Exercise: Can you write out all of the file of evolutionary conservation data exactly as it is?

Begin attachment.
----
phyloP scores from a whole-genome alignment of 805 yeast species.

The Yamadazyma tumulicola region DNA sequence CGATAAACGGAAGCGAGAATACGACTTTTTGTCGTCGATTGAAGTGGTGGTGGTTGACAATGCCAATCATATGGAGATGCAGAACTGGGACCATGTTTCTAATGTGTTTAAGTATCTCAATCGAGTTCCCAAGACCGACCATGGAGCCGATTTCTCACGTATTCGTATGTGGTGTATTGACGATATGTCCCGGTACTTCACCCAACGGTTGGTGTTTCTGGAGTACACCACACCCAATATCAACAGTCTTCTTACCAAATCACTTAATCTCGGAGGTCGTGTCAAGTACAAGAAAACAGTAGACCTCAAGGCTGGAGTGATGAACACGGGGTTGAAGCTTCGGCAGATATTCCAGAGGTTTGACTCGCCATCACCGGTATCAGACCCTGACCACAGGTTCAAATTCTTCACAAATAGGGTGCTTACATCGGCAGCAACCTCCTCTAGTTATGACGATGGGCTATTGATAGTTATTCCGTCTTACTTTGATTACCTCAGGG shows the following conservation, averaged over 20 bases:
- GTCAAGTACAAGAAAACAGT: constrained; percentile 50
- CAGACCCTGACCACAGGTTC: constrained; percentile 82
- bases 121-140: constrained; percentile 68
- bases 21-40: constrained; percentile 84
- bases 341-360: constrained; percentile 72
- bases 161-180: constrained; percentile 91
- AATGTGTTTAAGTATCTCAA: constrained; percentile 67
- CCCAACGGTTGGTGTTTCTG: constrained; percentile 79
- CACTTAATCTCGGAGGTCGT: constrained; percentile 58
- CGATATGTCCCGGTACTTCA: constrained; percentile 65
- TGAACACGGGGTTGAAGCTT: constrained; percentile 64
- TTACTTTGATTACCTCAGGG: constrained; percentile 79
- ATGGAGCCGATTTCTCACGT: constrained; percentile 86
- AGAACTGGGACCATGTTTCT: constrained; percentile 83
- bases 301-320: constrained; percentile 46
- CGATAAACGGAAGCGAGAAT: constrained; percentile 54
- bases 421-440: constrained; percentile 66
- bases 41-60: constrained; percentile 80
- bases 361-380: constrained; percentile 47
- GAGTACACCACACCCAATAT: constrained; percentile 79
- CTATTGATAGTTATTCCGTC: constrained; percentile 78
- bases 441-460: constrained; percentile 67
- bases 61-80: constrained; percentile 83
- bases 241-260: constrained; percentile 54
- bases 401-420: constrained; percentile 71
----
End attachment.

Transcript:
phyloP scores from a whole-genome alignment of 805 yeast species.

The Yamadazyma tumulicola region DNA sequence CGATAAACGGAAGCGAGAATACGACTTTTTGTCGTCGATTGAAGTGGTGGTGGTTGACAATGCCAATCATATGGAGATGCAGAACTGGGACCATGTTTCTAATGTGTTTAAGTATCTCAATCGAGTTCCCAAGACCGACCATGGAGCCGATTTCTCACGTATTCGTATGTGGTGTATTGACGATATGTCCCGGTACTTCACCCAACGGTTGGTGTTTCTGGAGTACACCACACCCAATATCAACAGTCTTCTTACCAAATCACTTAATCTCGGAGGTCGTGTCAAGTACAAGAAAACAGTAGACCTCAAGGCTGGAGTGATGAACACGGGGTTGAAGCTTCGGCAGATATTCCAGAGGTTTGACTCGCCATCACCGGTATCAGACCCTGACCACAGGTTCAAATTCTTCACAAATAGGGTGCTTACATCGGCAGCAACCTCCTCTAGTTATGACGATGGGCTATTGATAGTTATTCCGTCTTACTTTGATTACCTCAGGG shows the following conservation, averaged over 20 bases:
- GTCAAGTACAAGAAAACAGT: constrained; percentile 50
- CAGACCCTGACCACAGGTTC: constrained; percentile 82
- bases 121-140: constrained; percentile 68
- bases 21-40: constrained; percentile 84
- bases 341-360: constrained; percentile 72
- bases 161-180: constrained; percentile 91
- AATGTGTTTAAGTATCTCAA: constrained; percentile 67
- CCCAACGGTTGGTGTTTCTG: constrained; percentile 79
- CACTTAATCTCGGAGGTCGT: constrained; percentile 58
- CGATATGTCCCGGTACTTCA: constrained; percentile 65
- TGAACACGGGGTTGAAGCTT: constrained; percentile 64
- TTACTTTGATTACCTCAGGG: constrained; percentile 79
- ATGGAGCCGATTTCTCACGT: constrained; percentile 86
- AGAACTGGGACCATGTTTCT: constrained; percentile 83
- bases 301-320: constrained; percentile 46
- CGATAAACGGAAGCGAGAAT: constrained; percentile 54
- bases 421-440: constrained; percentile 66
- bases 41-60: constrained; percentile 80
- bases 361-380: constrained; percentile 47
- GAGTACACCACACCCAATAT: constrained; percentile 79
- CTATTGATAGTTATTCCGTC: constrained; percentile 78
- bases 441-460: constrained; percentile 67
- bases 61-80: constrained; percentile 83
- bases 241-260: constrained; percentile 54
- bases 401-420: constrained; percentile 71